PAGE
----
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Author Topic: Icom 706 MK II G -- Out of band transmit  (Read 2366 times)
WA4PUF
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Posts: 3




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« on: April 13, 2005, 05:46:28 PM »

Just recently bought a new 706 and find that the band edge beeps occur as much as 300 khz beyond band egde or not at all and using a dummy load have found that it will transmit out of band as well. Is this normal or is there a real problem or maybe even a fix.  Surely this is not the quality one should now expect from Icom.
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N3ZKP
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Posts: 2008




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« Reply #1 on: April 14, 2005, 07:02:59 AM »

It has been modified!

I have my doubts that the radio is new. I have never heard of a new rig operating outside the ham bands from the factory - at least not any modern rigs.

If you bought it from one of the reputable dealers, I would notify them immediately. If from an individual, then that person lied to you as to the rig's true condition.

While the rig probably works ok, unless you hold a MARS license, the out-of-band capability is rather useless to you.

Lon
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WA4PUF
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« Reply #2 on: April 14, 2005, 11:36:17 AM »

I neglected to mention that the radio was purchased 3/25/05 from Gigaparts and their sales clerk claims to have spoken with Icom and was told the radio was in specs., he also claims to have been told that it was the users responsibility to not transmit out of band.  He says he was told the band edge beeps were just a courtsey thing.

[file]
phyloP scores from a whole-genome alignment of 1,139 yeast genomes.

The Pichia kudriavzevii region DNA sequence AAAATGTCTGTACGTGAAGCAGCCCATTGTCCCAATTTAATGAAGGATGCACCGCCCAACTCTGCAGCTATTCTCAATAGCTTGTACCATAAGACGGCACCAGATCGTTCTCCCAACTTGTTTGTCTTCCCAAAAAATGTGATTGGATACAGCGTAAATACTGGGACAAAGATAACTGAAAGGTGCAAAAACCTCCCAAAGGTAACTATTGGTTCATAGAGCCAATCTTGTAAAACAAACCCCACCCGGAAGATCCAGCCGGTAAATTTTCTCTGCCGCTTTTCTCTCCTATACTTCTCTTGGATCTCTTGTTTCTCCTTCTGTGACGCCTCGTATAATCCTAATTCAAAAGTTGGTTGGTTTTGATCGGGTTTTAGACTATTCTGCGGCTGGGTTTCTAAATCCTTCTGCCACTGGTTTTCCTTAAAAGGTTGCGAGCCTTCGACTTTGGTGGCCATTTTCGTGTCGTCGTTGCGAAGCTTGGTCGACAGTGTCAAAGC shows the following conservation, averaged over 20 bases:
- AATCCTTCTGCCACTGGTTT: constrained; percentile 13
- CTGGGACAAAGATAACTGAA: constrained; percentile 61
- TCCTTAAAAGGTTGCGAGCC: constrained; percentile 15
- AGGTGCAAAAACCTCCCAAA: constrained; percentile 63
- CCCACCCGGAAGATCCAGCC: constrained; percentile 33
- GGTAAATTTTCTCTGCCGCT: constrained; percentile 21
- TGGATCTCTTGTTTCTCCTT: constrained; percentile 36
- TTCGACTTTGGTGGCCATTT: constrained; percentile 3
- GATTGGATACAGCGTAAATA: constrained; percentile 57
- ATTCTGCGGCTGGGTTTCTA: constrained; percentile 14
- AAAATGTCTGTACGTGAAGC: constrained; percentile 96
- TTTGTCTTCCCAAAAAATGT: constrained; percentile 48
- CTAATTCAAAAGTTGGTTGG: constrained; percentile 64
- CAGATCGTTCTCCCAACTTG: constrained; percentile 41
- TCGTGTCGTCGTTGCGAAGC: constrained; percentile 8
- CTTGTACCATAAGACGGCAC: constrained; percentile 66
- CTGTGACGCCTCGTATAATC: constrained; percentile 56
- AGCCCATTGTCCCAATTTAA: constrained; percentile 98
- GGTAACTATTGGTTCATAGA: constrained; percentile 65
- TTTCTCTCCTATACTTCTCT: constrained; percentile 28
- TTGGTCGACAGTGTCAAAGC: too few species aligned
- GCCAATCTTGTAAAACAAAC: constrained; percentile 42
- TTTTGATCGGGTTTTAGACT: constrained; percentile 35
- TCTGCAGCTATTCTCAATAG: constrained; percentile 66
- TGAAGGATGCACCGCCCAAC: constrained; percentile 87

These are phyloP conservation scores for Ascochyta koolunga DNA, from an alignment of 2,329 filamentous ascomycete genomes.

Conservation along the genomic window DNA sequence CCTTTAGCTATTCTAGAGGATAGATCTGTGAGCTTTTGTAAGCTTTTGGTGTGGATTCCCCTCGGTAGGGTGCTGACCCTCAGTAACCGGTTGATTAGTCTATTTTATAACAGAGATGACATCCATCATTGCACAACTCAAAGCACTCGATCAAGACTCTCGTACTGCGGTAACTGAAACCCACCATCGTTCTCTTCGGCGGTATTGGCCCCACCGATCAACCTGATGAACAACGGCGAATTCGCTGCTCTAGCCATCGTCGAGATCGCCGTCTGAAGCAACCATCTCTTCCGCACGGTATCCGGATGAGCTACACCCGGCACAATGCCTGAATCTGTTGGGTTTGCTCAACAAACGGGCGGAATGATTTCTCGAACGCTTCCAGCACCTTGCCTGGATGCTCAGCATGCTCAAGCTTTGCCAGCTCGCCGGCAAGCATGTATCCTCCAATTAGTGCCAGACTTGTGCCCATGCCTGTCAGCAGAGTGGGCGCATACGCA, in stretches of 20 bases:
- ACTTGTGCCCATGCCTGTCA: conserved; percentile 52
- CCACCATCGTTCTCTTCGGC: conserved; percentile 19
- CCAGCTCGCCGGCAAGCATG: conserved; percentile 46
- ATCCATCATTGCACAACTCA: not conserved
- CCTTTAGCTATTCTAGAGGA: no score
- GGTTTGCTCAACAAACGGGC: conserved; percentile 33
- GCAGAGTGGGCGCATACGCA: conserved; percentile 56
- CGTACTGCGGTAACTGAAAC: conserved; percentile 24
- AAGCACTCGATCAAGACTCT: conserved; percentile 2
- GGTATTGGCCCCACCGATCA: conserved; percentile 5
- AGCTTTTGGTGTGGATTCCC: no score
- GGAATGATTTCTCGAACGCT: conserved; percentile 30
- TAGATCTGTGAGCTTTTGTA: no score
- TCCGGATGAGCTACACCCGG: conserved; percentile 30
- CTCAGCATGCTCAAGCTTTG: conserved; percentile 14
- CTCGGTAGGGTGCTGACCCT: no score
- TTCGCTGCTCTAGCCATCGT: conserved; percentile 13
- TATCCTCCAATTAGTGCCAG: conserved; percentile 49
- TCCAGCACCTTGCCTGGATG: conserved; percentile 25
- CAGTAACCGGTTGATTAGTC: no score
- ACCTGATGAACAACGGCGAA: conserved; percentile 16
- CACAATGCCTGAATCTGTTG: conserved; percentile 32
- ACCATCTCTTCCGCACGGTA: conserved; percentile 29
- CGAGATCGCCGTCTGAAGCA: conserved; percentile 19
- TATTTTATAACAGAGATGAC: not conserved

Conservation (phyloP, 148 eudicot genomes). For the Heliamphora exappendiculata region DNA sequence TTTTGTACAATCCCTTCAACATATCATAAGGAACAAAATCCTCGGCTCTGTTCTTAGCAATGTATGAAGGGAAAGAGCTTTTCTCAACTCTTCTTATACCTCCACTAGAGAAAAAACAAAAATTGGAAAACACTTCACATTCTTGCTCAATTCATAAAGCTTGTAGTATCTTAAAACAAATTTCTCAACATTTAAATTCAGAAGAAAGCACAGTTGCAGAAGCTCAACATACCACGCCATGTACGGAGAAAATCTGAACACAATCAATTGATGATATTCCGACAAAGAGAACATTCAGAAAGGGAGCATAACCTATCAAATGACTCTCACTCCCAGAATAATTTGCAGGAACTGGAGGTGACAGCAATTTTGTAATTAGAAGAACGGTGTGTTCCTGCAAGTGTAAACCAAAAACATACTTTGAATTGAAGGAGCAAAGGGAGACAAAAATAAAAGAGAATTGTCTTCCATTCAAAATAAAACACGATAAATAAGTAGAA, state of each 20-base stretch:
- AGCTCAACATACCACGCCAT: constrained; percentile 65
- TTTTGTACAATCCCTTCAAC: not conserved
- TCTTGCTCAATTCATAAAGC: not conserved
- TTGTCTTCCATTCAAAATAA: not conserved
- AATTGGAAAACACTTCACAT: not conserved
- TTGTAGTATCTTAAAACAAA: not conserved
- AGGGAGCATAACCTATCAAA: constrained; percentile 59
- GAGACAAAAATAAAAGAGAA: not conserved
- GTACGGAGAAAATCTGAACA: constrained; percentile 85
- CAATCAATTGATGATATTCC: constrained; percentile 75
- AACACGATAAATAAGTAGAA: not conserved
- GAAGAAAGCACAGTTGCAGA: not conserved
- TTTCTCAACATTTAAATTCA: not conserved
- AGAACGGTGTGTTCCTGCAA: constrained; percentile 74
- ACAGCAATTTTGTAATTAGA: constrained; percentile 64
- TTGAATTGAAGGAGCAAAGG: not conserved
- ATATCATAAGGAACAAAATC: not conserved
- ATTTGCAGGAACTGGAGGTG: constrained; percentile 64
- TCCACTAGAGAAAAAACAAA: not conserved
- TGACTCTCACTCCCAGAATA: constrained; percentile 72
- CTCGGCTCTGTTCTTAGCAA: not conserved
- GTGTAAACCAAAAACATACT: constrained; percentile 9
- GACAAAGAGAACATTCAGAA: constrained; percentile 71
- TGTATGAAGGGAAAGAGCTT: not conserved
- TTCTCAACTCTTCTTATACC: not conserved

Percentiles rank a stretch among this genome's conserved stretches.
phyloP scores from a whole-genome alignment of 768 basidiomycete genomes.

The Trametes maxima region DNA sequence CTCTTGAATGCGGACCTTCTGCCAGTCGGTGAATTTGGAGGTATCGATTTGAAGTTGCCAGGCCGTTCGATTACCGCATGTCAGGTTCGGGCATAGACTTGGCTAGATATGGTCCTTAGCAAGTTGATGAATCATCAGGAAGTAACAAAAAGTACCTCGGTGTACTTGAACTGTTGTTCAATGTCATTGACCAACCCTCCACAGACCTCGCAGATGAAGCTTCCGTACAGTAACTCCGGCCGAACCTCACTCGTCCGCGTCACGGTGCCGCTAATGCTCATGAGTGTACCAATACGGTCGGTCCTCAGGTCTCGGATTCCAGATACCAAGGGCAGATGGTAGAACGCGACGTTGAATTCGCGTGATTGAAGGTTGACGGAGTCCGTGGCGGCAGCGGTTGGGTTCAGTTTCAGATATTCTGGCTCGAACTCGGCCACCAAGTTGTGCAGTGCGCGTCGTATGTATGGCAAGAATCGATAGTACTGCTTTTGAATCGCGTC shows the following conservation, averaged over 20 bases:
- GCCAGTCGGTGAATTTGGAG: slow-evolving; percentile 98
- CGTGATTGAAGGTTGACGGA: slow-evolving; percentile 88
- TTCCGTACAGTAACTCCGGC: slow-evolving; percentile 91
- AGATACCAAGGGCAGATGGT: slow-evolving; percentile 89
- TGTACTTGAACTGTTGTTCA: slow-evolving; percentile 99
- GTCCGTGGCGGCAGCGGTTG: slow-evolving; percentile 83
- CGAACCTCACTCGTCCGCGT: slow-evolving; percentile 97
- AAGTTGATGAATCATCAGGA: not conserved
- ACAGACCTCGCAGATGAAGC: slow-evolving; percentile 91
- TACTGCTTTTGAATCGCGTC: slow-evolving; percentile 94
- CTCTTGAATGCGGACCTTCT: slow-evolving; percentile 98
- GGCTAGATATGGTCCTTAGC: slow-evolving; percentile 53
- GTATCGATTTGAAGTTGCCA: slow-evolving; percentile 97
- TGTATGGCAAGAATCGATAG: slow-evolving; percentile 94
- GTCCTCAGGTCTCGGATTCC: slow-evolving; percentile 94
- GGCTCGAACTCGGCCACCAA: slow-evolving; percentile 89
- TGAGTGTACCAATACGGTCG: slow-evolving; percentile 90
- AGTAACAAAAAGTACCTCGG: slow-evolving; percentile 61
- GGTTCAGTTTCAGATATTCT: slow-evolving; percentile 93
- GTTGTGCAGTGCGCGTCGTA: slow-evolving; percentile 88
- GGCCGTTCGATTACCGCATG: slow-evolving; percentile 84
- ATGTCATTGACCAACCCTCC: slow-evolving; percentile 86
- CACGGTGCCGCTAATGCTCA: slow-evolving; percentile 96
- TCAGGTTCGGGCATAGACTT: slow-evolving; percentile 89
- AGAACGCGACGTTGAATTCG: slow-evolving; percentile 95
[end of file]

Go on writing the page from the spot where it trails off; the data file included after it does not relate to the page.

Smitty   WA4PUF
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N3ZKP
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Posts: 2008




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« Reply #3 on: April 14, 2005, 11:46:25 AM »

Smitty,

Then the sales clerk is, in my opinion, lying through his teeth! No way Icom is going to ship amateur radios that transmit out of band from the factory. The FCC would shut them down in a flash for not complying with the type acceptance rules. It simply doesn't happen!

The guy sold you a used radio as new, plain and simple!

I would be on the phone with the OWNER of GigaParts right now, complaining very loudly about this.

Lon
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WB6BYU
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Posts: 13353




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« Reply #4 on: April 14, 2005, 12:13:31 PM »

Before you get carried away, check what the manual says.
Many radios will transmit past the band edges to some
extent: for example, 14.0 to 14.5

The real test, though, is to try transmitting on 27 MHz.
If it allows that, you have good reason to complain.
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WB2WIK
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Posts: 20613




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« Reply #5 on: April 14, 2005, 01:50:36 PM »

 
>RE: Icom 706 MK II G -- Out of band transmit  Reply  
by WB6BYU on April 14, 2005  Mail this to a friend!  
Before you get carried away, check what the manual says.